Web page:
“Lady Bird,” the coming-of-age film nominated for five Academy Awards, features the a cappella choral piece “Rosa Mystica” as sung by the University of Notre Dame Folk Choir.
The twice-nominated writer and director of “Lady Bird,” Greta Gerwig, selected the Notre Dame Folk Choir’s version of “Rosa Mystica” to accompany the final scene of the film. Composed by the late Trappist monk Rev. Chrysogonus Waddell, O.C.S.O., the piece is from the folk choir’s 1996 album “Prophets of Joy.”
Father Waddell’s “Rosa Mystica” is based on a medieval devotional text to the Virgin Mary. He set the text in a manner that “hearkens to chant and polyphonic melodies from the canon of Catholic sacred music,” according to folk choir director J.J. Wright.
A music supervisor for “Lady Bird” approached World Library Publications (WLP), which holds the copyright to the folk choir’s recording, to gain permission to use the choir’s version in the film. After vetting the nature of the film, WLP granted permission and Gerwig incorporated the folk choir into the final scene.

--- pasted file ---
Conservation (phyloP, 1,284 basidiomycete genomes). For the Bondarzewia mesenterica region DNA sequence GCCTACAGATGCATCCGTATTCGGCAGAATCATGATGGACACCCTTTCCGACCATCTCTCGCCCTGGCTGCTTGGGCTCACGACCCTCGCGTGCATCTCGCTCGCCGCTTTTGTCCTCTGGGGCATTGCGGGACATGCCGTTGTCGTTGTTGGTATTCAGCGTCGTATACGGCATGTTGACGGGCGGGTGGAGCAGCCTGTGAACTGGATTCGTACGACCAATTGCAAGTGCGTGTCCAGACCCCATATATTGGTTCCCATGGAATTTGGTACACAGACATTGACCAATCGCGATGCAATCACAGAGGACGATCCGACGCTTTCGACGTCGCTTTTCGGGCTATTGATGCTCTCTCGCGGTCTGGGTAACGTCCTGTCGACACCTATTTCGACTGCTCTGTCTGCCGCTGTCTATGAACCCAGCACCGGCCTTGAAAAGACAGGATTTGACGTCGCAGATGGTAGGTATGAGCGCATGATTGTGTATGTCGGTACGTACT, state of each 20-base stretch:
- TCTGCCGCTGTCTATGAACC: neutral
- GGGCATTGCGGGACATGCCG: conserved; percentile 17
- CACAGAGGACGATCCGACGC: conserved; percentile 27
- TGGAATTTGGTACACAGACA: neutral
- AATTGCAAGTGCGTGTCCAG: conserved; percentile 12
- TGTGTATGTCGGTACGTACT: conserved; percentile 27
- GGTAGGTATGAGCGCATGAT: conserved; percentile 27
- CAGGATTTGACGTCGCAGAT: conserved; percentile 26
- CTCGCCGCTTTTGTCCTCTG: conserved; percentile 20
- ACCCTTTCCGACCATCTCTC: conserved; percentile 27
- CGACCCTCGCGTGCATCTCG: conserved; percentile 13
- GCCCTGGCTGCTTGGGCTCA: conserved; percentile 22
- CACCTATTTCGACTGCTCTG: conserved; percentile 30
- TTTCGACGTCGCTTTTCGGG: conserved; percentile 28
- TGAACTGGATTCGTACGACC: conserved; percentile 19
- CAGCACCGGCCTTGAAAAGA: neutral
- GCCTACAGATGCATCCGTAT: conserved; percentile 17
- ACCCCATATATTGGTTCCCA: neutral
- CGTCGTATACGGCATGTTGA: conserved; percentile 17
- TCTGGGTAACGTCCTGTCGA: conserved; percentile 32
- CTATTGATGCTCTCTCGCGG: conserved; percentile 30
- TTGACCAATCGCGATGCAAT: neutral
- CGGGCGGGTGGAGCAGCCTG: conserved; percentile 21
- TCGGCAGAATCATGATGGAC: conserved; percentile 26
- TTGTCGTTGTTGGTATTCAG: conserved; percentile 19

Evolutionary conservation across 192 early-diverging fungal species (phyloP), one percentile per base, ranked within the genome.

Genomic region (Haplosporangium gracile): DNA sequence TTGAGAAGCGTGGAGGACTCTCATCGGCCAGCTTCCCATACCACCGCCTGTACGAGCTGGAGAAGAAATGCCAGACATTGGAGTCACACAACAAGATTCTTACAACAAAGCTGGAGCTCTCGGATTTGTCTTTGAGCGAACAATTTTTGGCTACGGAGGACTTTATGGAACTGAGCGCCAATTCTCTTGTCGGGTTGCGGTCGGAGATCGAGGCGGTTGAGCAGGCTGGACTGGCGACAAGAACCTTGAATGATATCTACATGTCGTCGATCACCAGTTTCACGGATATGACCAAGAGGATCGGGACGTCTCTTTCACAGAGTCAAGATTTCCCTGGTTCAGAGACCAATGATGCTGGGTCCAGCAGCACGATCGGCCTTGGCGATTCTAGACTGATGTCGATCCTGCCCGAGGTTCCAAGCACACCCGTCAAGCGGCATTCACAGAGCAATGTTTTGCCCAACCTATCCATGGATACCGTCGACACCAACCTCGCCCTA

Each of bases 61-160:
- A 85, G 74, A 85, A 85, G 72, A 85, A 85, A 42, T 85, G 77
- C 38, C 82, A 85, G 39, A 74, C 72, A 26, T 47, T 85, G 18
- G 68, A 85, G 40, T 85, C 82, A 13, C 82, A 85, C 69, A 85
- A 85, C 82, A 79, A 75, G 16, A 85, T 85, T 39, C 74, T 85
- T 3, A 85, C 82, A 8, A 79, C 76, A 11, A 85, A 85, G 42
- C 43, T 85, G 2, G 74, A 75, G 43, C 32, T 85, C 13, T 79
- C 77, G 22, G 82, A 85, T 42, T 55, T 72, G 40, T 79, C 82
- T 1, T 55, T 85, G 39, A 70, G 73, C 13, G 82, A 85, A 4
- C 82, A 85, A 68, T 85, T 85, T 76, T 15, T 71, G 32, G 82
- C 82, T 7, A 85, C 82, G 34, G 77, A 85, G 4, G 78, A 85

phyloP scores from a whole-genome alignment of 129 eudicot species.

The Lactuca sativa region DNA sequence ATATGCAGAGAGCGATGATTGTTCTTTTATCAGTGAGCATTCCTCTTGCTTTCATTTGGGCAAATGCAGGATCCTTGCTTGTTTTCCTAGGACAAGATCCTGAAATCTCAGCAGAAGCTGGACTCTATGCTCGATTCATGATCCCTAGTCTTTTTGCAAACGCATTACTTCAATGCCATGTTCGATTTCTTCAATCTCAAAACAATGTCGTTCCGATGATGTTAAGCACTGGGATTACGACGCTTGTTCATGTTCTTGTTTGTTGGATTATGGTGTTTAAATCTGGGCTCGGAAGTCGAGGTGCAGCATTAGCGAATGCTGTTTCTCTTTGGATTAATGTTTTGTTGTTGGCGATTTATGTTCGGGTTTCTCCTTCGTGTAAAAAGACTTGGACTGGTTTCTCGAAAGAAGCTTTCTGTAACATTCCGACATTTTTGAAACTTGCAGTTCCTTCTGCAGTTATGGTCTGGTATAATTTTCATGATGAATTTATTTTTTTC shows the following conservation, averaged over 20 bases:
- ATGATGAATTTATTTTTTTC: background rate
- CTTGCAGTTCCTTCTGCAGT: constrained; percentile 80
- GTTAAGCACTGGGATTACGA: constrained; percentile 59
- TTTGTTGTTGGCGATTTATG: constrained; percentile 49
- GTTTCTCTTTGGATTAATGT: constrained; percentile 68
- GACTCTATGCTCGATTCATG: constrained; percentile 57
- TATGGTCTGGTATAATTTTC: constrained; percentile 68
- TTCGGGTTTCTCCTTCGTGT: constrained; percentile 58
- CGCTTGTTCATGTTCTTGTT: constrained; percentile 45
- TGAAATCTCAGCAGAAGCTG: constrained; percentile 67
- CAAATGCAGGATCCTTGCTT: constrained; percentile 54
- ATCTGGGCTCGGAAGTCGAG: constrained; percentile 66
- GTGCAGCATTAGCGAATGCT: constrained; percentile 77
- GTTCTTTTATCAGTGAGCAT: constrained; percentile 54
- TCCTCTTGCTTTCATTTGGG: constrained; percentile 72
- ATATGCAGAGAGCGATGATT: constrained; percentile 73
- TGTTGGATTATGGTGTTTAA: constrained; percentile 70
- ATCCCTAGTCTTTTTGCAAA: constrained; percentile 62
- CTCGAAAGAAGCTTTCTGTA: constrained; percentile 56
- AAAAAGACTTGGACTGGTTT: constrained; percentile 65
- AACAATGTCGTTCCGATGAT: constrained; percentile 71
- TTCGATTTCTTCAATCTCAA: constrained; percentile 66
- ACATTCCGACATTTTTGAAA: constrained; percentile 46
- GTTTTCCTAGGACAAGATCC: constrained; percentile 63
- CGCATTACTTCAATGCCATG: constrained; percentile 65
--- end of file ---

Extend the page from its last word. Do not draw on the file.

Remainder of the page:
Composed of 60 vocalists and musicians from across the University, the folk choir serves the Notre Dame community as one of its principal liturgical choirs, primarily singing at the 11:45 a.m. Mass at the Basilica of the Sacred Heart each Sunday during the academic year.
In addition to Gerwig’s nominations for directing and writing, “Lady Bird” was nominated for best picture, best actress (Saoirse Ronan) and best supporting actress (Laurie Metcalf).